Nigeria set to migrate from FOB to CIF for its crude trading

The Nigerian Maritime Administration and Safety Agency has said that it achieved a level of success on the discussion around the migration from Free On Board to Cost, Insurance and Freight trade terms for the nation’s crude oil.

The agency added that this migration would enable indigenous shipowners and the economy benefit from the nation’s crude oil trade. The Director-General, NIMASA, Dr Dakuku Peterside, disclosed this in Lagos to a maritime writers’ group, SCAN, who paid a courtesy visit to his office.

Peterside, who was represented by the Executive Director, Finance and Administration, NIMASA, Dr Bashir Jamoh, said discussions were ongoing with the Nigerian National Petroleum Corporation regarding the migration.

He said, “We are talking with Nigerian National Petroleum Corporation and believe that with time, we will have a breakthrough in ensuring that some Nigerian shipowners get the right to lift our crude oil.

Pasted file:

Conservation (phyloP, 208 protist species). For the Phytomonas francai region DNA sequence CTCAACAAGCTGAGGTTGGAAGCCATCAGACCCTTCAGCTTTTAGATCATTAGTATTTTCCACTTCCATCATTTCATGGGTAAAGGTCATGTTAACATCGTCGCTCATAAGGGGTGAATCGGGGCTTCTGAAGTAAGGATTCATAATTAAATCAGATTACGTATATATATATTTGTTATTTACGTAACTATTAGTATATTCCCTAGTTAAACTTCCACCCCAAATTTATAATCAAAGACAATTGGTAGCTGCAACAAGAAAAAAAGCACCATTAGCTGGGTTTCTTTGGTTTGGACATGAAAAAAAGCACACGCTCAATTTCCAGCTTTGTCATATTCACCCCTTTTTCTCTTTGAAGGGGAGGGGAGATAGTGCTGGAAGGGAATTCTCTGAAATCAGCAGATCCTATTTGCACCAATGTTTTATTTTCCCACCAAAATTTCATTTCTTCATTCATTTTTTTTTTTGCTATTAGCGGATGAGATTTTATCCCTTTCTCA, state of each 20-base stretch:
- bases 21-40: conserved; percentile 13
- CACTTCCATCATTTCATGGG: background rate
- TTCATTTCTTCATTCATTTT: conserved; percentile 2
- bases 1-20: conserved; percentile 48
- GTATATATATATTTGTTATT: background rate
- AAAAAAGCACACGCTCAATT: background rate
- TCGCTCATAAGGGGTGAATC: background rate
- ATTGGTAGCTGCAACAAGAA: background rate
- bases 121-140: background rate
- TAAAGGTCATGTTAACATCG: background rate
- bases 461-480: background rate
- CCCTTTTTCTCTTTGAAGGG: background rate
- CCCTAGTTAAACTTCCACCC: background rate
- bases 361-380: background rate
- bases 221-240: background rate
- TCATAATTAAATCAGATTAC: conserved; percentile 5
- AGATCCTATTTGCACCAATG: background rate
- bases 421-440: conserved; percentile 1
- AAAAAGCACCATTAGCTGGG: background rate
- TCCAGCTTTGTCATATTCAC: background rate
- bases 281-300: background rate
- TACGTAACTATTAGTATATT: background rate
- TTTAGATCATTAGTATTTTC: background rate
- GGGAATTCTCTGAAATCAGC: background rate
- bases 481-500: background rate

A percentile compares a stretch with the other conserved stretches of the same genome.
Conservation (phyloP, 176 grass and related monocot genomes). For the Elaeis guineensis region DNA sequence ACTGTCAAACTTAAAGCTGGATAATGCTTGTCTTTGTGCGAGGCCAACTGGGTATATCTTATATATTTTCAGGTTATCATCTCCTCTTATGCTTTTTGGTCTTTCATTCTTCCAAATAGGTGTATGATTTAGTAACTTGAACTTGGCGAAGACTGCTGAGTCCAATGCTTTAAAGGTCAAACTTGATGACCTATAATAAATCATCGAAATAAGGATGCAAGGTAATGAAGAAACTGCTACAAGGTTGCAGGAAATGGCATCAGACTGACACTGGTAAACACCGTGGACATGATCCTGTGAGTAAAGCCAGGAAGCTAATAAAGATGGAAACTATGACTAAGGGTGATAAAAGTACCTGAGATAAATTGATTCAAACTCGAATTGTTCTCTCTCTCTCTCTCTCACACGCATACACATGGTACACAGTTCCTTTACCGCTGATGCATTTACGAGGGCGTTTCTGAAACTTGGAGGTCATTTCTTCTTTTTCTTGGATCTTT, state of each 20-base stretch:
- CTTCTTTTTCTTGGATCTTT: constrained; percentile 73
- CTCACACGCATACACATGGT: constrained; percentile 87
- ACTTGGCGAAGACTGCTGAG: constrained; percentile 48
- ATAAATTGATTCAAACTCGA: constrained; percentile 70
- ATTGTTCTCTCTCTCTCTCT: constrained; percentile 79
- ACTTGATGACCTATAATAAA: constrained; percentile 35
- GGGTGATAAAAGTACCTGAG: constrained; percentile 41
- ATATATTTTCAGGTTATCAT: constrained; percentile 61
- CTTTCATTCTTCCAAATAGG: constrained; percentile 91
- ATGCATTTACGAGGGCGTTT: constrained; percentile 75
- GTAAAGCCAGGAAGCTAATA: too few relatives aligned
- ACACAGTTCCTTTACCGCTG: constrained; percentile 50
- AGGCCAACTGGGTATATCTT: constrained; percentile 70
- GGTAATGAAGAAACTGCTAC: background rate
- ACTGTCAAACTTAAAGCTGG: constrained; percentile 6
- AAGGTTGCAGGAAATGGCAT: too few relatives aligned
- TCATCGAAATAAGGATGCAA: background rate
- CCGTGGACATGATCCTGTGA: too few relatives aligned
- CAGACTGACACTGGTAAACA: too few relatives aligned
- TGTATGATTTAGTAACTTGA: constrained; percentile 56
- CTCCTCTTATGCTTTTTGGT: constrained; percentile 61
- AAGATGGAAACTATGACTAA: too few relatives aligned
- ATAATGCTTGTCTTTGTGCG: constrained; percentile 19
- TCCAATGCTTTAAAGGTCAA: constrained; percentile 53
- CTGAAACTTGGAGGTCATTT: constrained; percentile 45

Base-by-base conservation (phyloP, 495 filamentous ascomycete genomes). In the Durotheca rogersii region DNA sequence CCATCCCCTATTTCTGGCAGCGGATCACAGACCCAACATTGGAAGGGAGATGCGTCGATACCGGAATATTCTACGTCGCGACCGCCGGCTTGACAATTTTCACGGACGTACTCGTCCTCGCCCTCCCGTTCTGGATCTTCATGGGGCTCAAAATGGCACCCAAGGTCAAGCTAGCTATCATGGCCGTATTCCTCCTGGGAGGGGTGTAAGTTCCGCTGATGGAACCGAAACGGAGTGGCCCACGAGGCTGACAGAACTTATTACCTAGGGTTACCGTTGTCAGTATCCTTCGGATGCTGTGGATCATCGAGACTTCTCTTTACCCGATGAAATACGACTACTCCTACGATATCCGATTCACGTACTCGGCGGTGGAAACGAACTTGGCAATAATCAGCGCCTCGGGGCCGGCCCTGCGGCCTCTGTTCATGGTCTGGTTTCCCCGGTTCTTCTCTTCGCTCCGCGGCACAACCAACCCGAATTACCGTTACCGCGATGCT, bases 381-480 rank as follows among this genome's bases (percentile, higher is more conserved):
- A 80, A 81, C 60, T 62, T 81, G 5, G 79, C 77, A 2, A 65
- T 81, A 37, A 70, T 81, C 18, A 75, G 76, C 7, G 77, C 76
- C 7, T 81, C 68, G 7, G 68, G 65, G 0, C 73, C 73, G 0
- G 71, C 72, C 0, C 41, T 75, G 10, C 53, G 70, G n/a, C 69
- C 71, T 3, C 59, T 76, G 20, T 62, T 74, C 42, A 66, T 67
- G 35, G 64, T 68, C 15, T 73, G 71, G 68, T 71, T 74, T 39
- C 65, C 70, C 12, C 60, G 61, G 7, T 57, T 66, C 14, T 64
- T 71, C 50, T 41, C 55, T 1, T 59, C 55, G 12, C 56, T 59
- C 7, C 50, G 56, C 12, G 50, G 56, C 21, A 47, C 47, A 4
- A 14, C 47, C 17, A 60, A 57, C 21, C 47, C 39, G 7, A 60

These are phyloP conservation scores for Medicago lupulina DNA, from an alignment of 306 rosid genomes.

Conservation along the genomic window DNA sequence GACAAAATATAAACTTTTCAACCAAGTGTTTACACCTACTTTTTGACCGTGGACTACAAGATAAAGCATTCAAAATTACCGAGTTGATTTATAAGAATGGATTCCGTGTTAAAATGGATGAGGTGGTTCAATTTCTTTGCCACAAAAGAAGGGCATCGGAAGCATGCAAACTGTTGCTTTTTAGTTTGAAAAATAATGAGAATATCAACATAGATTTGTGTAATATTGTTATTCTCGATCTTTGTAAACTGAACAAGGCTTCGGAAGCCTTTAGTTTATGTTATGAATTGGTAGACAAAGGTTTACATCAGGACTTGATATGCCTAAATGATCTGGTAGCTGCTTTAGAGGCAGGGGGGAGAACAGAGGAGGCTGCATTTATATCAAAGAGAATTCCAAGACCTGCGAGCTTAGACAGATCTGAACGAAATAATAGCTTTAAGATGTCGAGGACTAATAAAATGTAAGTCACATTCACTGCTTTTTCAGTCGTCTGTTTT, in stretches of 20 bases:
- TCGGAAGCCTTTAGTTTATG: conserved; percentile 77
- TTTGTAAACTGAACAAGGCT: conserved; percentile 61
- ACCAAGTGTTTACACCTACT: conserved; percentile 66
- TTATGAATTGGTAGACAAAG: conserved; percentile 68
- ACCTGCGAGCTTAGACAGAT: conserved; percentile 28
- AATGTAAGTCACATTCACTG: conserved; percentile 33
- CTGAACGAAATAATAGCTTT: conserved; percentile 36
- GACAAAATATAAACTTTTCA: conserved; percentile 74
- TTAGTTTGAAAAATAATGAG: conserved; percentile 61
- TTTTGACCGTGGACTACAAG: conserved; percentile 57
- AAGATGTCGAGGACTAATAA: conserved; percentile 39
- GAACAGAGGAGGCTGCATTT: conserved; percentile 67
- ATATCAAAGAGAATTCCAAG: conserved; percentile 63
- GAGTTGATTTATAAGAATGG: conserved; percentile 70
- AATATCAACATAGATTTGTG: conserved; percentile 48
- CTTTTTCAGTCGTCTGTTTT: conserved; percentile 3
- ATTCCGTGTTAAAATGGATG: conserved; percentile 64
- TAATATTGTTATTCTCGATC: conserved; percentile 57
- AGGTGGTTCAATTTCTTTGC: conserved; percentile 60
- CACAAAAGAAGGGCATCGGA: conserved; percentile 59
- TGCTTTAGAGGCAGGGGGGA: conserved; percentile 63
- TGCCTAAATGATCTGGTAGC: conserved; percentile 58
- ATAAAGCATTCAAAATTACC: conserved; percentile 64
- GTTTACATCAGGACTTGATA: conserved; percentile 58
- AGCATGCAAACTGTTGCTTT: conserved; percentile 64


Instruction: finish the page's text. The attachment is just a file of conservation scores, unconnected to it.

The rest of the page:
“Interestingly, from our conversations, we have evidence that Nigerians are already lifting oil but we cannot unveil those involved. The NNPC has indicated that some of them are already lifting, and feel it is safe for them to lift without any problem.”

CIF and COF are international shipping agreements used in the transportation of goods between a buyer and a seller

CIF is an expense paid by a seller to cover the costs, insurance, and freight against the possibility of loss or damage to a buyer’s order while it is in transit to an export port named in the sales contract. Until the loading of the goods onto a transport ship is complete, the seller bears the costs of any loss or damage to the product. Furthermore, if the product requires additional Customs or export paperwork or requires inspections or rerouting, the seller must cover these expenses. Once the freight loads, the buyer becomes responsible for all other costs.

 

Source: The Punch

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